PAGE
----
Coleen Rooney has said “the relief was everything” when she won her legal battle against Rebekah Vardy in a High Court libel case dubbed “Wagatha Christie”.

The 37-year-old has spoken for the first time about the case which gripped the nation last summer and centred on a social media post Rooney made which a High Court judge found was “substantially true”.

In the post, which went viral in October 2019, Rooney said she had carried out a months-long “sting operation” and accused Vardy, 41, of leaking “false stories” about her private life to the press.

Rooney, wife of former Manchester United and England captain Wayne Rooney, was dubbed “Wagatha Christie” – in reference to the popular mystery writer – for her sleuthing campaign against the wife of Leicester City and England player Jamie Vardy.

“What I said in that post, I still stick by today,” Rooney told British Vogue for its special September issue digital cover.

She added: “I felt like everyone else has spoken about it except me… And it’s my story to tell.”

Rooney had claimed Vardy’s social media account was the source of three stories in The Sun newspaper featuring fake details she had posted on her private Instagram profile – including that she had travelled to Mexico for a “gender selection” procedure, that she was planning to return to TV, and about a basement flood at her home.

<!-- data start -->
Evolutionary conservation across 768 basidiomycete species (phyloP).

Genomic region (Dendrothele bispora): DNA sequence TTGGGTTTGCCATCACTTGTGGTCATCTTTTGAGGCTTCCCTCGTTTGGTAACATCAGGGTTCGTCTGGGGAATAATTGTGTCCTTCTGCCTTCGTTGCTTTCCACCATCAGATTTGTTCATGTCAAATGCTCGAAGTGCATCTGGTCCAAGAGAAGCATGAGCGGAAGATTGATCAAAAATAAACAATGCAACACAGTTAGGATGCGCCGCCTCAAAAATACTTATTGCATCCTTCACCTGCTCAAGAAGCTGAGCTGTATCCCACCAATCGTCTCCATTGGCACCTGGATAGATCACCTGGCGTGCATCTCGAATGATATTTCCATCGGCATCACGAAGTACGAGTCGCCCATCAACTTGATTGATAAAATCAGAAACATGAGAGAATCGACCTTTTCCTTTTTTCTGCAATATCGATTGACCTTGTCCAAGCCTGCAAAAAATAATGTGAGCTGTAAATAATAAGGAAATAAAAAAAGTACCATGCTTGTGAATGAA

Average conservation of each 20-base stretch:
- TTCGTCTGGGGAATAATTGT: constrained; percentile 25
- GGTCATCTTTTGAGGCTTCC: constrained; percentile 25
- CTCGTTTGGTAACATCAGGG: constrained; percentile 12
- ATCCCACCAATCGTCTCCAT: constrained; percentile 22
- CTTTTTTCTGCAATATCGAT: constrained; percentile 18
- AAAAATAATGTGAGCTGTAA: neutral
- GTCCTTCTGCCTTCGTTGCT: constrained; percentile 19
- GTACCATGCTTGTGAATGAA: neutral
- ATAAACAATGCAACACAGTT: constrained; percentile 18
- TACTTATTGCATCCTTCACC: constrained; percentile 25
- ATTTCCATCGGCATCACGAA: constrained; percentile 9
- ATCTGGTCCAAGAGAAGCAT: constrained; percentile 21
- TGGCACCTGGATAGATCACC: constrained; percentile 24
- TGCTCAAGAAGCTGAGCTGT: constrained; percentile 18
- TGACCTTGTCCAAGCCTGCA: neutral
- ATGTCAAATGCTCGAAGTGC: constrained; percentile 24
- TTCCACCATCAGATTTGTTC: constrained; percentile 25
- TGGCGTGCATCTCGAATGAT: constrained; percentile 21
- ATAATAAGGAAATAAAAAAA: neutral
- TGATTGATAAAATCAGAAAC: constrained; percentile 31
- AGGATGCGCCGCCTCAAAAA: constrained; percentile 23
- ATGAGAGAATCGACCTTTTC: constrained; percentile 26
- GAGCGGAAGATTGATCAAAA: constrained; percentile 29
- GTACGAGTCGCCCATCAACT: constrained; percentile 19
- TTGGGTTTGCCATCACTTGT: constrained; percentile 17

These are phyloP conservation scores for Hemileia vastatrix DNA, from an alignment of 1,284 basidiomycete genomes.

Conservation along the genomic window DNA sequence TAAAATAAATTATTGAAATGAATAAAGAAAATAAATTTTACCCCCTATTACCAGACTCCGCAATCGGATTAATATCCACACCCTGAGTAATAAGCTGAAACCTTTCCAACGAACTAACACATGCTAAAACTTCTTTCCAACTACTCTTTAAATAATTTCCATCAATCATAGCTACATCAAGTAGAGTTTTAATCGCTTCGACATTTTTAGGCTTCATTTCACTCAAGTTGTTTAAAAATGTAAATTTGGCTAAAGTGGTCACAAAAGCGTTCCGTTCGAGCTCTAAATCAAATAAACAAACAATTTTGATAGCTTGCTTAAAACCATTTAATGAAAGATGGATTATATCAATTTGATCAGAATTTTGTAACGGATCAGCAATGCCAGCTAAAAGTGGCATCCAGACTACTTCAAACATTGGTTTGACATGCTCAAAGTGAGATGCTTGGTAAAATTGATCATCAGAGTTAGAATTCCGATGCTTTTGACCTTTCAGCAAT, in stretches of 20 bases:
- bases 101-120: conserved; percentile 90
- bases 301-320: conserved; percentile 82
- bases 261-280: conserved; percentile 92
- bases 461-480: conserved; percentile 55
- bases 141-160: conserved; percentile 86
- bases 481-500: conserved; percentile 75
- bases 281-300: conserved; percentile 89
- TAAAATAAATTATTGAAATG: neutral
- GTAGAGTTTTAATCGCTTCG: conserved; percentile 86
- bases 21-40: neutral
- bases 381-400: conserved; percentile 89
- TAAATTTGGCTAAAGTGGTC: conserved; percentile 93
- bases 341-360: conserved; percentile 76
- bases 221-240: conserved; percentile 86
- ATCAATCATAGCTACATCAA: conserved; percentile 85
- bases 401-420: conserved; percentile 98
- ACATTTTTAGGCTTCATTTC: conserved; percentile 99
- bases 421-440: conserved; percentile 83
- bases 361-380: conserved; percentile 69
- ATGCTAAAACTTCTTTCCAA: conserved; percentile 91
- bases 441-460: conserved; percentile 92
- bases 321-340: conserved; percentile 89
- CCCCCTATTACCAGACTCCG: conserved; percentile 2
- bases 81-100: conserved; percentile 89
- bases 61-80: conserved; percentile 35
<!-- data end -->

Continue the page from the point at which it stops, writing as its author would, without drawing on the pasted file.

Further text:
‘Wagatha Christie’ trial
Rebekah Vardy leaves the Royal Courts Of Justice (Jonathan Brady/PA)

She said she was not expecting the “extreme” reaction to her post and said her “stomach turned” when she realised she could go to court.

“You see social media people calling people out in such nasty ways and I was thinking I wasn’t that nasty,” she said.

“I’ve never been in a legal case before so for me it was scary.

“What a horrible experience. The thing I was dreading the most was actually going to court.”

Rooney also detailed the courtroom experience with Vardy, which was later turned into both a stage play and a two-part Channel 4 drama.

“It was so weird that first day, actually sitting on a bench together,” Rooney said.

“It was so difficult in that courtroom, especially watching her on the stand. It was quite painful. I felt uneasy.

“Obviously she was going through it.

“I just thought, ‘why have you put yourself in this position?’ It was not nice to watch.”

Vardy was ordered by Mrs Justice Steyn to pay 90% of Rooney’s legal costs after losing the libel claim.

Rooney said on hearing the judgment “the relief was everything”.

She added: “You can’t go wrong if you’re telling the truth.”